IMAGINE. ENABLE. DO.

GETTING THE VALUE FROM YOUR PROJECT

Are budget overruns, gaps, or missed requirements common challenges on projects at your company? If so, you’re not alone. Many companies, regardless of industry, find that even after hiring an experienced vendor, strategic projects are delivered short of expectations. There are steps you can take to prevent this from happening. Establishing a strong, collaborative partnership with your vendor is a crucial step that often mirrors to what degree a project will be successful. Creating a partnership is more than simply hiring the “right” vendor; it’s about cultivating an environment where you and your vendor share the same vision: they work with you and not for you.

Whether you’re in the early stages of a project or find yourself in the middle of one that is already showing signs of challenge, it’s not too late; there are opportunities in either scenario to ensure your project’s success.

vertical-stonesPartnership: Setting up for Success

Gaps and Drags

When companies work together to solve a problem there will always be differences in work styles, expectations, and even culture. These differences are an inevitable part of any project that, without careful management, can create gaps that result in ‘drag.’

One of the first things that should happen on any project is establishing an environment for success. This is an intentional process that begins with setting clear expectations for how you want to work as a cohesive unit or partner with your vendor.

Group working sessions at the start of the project reinforce the tone and vision and prevent information silos that cause drag and must eventually be broken down. Common activities in working sessions include reviewing documentation, developing design alternatives, assessing standards, and weighing priorities. These activities lead to early discovery and identification of unknowns, leaving adequate time for mitigation. This also fosters an environment of communication and collaboration, which not only enables the project to be successful, but also allows the partnership to flourish.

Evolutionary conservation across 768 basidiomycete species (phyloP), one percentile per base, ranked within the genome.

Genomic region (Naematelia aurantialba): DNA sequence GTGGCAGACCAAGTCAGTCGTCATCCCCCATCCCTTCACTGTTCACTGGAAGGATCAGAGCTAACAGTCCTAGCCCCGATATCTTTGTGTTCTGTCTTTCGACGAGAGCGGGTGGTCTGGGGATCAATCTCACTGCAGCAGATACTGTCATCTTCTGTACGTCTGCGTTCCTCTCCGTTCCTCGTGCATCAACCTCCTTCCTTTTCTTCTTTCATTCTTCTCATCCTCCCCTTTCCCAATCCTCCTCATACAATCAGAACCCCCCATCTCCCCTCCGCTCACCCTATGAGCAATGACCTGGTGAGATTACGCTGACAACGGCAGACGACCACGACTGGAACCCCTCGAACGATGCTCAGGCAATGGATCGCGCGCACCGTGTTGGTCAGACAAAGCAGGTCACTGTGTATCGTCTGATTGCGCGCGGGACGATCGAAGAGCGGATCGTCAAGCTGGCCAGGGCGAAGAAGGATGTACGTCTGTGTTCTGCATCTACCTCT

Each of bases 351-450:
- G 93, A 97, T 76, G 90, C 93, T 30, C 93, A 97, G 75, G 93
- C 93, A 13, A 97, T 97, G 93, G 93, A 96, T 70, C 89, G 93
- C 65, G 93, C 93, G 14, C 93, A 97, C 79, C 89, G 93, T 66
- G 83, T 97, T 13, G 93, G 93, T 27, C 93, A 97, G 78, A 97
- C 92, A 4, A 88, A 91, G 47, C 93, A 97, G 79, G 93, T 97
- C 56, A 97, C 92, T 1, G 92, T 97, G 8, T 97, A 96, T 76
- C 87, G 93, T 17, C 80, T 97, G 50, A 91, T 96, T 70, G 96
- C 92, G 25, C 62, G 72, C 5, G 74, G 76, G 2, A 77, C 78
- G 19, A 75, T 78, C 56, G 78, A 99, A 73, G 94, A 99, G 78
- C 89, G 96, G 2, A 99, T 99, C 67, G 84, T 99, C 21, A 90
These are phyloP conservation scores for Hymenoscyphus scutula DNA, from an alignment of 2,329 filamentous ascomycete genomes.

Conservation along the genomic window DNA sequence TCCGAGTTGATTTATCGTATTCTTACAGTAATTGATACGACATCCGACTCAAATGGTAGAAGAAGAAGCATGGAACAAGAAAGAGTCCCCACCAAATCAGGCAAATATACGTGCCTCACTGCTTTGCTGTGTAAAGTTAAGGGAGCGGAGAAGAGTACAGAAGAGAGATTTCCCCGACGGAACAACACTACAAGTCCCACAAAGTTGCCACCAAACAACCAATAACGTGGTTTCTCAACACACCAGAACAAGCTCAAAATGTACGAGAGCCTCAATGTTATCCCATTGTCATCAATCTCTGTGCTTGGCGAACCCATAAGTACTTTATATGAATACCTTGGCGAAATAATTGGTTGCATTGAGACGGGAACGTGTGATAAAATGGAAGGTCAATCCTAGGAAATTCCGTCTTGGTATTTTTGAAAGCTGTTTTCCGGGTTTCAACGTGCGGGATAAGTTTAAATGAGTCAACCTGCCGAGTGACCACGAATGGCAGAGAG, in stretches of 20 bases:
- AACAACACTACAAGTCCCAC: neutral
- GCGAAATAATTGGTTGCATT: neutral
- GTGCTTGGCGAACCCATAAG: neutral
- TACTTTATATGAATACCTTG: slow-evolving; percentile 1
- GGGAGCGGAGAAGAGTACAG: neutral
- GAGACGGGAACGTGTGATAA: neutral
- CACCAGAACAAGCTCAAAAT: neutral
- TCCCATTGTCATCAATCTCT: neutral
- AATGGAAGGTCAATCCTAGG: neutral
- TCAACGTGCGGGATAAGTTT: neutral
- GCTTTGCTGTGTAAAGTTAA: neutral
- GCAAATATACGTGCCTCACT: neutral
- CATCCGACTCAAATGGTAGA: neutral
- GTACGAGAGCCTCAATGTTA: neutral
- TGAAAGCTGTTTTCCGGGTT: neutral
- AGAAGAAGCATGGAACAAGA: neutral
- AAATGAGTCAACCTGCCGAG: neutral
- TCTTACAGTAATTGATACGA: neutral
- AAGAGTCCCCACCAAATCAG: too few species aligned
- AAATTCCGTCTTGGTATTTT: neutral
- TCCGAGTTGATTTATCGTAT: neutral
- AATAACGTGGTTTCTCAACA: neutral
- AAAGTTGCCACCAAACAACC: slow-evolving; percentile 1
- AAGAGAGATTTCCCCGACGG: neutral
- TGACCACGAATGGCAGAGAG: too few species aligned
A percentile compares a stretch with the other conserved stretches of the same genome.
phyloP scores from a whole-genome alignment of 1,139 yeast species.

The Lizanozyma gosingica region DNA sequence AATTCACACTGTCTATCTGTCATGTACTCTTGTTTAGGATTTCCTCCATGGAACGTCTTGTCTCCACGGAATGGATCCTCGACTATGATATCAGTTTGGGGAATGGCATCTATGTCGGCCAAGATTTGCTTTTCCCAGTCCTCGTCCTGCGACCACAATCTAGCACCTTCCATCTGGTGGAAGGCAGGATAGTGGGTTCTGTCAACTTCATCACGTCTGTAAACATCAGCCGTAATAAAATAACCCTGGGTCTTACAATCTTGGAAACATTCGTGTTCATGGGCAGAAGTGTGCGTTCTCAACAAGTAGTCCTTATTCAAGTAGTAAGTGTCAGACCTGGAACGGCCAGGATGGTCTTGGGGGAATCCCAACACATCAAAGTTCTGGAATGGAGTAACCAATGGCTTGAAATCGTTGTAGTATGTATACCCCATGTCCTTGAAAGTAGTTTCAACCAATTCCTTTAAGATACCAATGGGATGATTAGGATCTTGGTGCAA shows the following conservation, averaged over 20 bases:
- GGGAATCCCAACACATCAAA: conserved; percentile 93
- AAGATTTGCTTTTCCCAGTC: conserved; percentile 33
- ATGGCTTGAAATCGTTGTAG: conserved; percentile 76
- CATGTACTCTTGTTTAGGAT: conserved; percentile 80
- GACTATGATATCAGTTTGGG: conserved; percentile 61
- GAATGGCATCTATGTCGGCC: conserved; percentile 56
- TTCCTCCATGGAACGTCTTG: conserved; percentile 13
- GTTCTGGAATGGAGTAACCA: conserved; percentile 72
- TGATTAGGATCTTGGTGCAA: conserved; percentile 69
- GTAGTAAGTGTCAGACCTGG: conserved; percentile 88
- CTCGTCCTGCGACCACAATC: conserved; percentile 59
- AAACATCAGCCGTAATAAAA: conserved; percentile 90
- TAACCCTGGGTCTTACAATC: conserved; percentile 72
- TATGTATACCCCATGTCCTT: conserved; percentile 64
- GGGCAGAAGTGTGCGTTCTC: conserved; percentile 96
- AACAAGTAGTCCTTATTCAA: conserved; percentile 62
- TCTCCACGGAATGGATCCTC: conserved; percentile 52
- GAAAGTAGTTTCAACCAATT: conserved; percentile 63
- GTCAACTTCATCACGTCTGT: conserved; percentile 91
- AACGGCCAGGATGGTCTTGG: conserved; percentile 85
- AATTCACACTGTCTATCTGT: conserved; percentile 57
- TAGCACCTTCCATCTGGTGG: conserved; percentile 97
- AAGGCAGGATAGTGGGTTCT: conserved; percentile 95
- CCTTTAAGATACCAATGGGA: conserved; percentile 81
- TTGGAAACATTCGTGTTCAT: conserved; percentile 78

Collaboration

The understanding gained in the working sessions encourages the team to work together to define how industry best practices should be implemented with legacy components. This allows for in-depth discussions of the solution and integration points. These discussions are often where ‘gotchas’ are discovered.

Early collaboration creates buy-in, a sense of ownership among all parties, and produces a design that fits your unique environment and needs.

It’s Not Too Late to Achieve Success

Establishing a successful environment at the beginning of a project is ideal; however, you’re not alone if you find yourself in the middle of a project where a collaborative foundation is missing. This can be addressed midstream by adding a client advocate to the project.

The resource best suited to create and foster a strong partnership among all those involved is often an independent third-party. They serve as your advocate, providing oversight and governance to drive the project’s success and cultivate an environment of collaboration.

Client Advocate

A client advocate’s emphasis is on relationships, both in managing individual team members and in growing team dynamics. The key components an advocate addresses are facilitating work, fostering a positive and collaborative work environment, and holding individuals and the team accountable for delivering the project and meeting expectations.

An advocate oversees and nurtures the partnership, remediating inter-team issues and promoting consistent and open communication. The advocate identifies individual work styles, misaligned expectations that cause drag on the project, and partner with the team to devise resolutions. An advocate also manages outside issues that affect the team’s progress such as monitoring dependencies and removing roadblocks.

Accountability

The advocate provides rigor needed to hold team members accountable to their roles and responsibilities, and ensures delivery commitments are met. They regularly review the execution of work and ensure issues that arise are resolved as a team.The advocate also provides an objective view of the project, monitors progress against expectations, and reports back to their client.

Success is Yours

Setting up a collaborative environment requires intention and investment in the success of the project. The benefits that can be received from building a strong partnership are greatest when this environment is set early. If you don’t have the right resources on your team, engage a client advocate to ensure the success of your next project – or even to turn around your current one.